Understanding Kalamkari Art
Kalamkari or Qalamkari is a type of printing and painting method which uses blocks or is done by hands generally on a piece of cotton textile. It is widely practiced in India and Iran. This form of craftsmanship originated in Pedana near by Machilipatnam in Krishna district of Andhra Pradesh. It went on to be further polished under the rule of Mughals and Golconda sultanate. As I found out more, it classified as two genres, namely Srikalahasti and Machilipatnam styles of art.
Kalamkri art first came into existence when groups of performers involving singers, musicians and artists would travel village to village. They would exhibit their talent and also share tales of folklore with villagers. These stories were depicted as painted art on various material available. The Srikalahasti style of Kalamkari art is done using a pen which involves illustrating the subject first and then filling in the colours, if required. This is done entirely by hand. The themes usually portray a wide range of art from religious to scenes from Hindu epics and mythologies such as Mahabharata, Ramayana and the Puranas. If you ever see a painter working on a Kalamkari art, it involves a lot of hard work and conviction. The artwork needs to be completed in 17 steps. An artist only used natural dyes.
The Kalamkari art became more popular during the Golconda sultanate in Hyderabad in the middle ages. The Mughals who themselves were great patrons of art also contributed immensely. They would encourage its advancement by letting their artisans practice this form of art thoroughly. They can be rightly credited for giving this art form the name we address it by today because they went on to call their practitioners “Qualamkars” from where the “Kalamkari” term emerged. Even today, this is an art form widely practiced by several families across Andhra Pradesh and has been a part of their livelihood. In some households, the skills have been passed on from one generation to the other.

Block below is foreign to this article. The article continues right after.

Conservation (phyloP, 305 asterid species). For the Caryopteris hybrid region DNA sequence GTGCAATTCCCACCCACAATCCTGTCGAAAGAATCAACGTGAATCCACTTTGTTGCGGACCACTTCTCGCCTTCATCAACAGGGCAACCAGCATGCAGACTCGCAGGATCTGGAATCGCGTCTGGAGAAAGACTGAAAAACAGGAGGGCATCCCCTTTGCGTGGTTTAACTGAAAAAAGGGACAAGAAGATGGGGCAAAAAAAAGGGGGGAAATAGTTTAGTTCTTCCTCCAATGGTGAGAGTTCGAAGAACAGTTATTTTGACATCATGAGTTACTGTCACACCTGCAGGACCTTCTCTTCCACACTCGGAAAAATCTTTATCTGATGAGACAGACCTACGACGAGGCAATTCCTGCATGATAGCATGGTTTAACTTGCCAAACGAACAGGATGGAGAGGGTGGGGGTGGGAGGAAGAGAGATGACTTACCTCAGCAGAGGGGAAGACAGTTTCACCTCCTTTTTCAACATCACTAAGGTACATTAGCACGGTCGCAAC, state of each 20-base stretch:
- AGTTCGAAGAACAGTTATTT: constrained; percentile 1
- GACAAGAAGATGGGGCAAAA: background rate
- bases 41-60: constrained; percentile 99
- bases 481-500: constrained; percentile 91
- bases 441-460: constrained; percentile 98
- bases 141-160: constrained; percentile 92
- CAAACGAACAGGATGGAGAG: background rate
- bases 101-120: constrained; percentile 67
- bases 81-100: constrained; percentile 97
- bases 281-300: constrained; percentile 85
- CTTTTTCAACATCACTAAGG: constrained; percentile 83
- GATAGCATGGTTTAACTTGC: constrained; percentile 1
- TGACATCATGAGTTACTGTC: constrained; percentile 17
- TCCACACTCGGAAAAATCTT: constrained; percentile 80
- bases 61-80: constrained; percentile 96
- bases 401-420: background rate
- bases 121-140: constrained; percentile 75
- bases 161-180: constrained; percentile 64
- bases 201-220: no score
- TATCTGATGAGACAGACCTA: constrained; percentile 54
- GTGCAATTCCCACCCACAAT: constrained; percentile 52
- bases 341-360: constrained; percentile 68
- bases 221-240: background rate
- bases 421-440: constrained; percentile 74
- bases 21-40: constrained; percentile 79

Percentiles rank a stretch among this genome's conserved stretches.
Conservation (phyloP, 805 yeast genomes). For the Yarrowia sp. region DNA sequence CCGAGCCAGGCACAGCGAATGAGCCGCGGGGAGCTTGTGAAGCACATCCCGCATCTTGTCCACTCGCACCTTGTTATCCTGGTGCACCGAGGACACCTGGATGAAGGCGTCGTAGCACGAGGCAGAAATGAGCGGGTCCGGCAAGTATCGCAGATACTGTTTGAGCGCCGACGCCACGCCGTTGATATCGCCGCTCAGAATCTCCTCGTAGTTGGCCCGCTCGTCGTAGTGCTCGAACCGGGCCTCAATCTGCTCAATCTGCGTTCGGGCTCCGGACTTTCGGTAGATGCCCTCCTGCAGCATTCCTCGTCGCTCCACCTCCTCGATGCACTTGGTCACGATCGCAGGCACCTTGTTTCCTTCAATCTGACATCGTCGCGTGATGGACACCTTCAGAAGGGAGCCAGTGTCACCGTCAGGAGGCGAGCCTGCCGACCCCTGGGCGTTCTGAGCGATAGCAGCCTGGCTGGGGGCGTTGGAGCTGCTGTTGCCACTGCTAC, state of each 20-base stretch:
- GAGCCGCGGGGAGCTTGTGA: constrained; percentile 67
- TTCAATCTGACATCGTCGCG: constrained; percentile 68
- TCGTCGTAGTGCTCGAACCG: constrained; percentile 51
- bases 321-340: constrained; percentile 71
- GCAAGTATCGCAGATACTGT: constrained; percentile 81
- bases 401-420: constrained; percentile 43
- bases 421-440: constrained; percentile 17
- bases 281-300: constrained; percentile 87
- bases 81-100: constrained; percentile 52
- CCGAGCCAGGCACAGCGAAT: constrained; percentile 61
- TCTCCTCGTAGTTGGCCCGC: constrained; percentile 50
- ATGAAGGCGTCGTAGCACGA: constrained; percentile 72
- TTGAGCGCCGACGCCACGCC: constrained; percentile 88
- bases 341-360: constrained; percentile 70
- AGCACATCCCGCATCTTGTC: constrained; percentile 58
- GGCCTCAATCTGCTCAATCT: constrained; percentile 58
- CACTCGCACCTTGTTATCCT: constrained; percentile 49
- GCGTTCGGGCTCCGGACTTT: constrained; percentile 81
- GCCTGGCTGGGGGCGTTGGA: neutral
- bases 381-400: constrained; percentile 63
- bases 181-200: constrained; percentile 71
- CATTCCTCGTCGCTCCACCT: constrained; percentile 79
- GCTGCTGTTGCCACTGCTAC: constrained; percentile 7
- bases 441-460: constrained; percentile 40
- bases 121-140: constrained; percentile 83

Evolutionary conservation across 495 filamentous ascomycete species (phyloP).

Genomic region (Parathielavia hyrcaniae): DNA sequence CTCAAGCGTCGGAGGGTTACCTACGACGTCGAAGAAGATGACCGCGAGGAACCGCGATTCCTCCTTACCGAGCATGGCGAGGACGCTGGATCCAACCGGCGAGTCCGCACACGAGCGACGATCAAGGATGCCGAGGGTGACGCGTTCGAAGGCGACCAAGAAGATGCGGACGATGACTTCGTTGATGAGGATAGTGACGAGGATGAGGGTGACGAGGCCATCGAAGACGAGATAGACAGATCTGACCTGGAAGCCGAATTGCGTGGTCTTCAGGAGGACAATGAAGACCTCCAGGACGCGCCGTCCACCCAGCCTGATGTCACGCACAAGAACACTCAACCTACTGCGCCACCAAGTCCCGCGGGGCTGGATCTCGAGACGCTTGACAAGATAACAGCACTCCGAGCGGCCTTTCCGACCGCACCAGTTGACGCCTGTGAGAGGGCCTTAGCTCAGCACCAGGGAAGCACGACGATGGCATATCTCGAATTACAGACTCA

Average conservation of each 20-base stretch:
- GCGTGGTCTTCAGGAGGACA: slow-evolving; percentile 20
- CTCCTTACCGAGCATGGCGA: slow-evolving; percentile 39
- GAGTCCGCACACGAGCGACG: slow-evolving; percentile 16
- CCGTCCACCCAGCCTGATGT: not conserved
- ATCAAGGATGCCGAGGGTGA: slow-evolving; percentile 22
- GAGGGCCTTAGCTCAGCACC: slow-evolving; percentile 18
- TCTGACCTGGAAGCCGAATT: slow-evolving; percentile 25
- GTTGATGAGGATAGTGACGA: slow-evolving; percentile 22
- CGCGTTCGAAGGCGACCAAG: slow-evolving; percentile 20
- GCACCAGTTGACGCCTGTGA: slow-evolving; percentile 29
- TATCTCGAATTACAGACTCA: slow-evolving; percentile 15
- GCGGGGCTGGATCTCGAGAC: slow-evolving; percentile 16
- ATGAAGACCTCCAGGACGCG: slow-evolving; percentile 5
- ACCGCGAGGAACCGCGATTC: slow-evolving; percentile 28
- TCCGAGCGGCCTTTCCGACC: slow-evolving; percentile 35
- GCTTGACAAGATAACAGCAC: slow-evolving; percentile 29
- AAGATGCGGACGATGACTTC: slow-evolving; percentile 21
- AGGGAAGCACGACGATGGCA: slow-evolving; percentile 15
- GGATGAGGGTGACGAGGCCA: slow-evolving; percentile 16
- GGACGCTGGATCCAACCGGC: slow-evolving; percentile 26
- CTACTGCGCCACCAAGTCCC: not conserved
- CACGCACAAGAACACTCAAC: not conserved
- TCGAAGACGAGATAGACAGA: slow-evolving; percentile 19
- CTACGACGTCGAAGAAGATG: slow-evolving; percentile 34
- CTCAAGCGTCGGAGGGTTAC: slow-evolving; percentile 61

How did we connect with it?
Ahmedabad traditionally has evolved as a business hub that was prominently into textiles. Many traders and merchants across widely used Kalamkari-made clothing in trade for other goods during its peak popularity. Especially Indian spices such as clove, nutmeg, pepper as well as aromatic oils and wood that were exclusively available in some parts of South Eastern Asia were also asked for trade. Since the Kalamkari art influenced textile was so much demand, the traders made a fair amount of profit every time. Usually the buyers would buy such clothing for ceremonial purposes due to the intricacy of its art work.
After it declined for a brief period of time, it managed to revive in the 18th century after Kalamkari art produced clothing became highly popular in Europe during the British rule. Hence, ever since, a significant demand has managed to retain for the art. The prestigious J.J School of Art in Mumbai is one educational institute in India that goes on to support Kalamkari art and is promptly involved in experimenting using its techniques. Despite all odds, this form of art still seems to be a known favourite amongst art enthusiasts.
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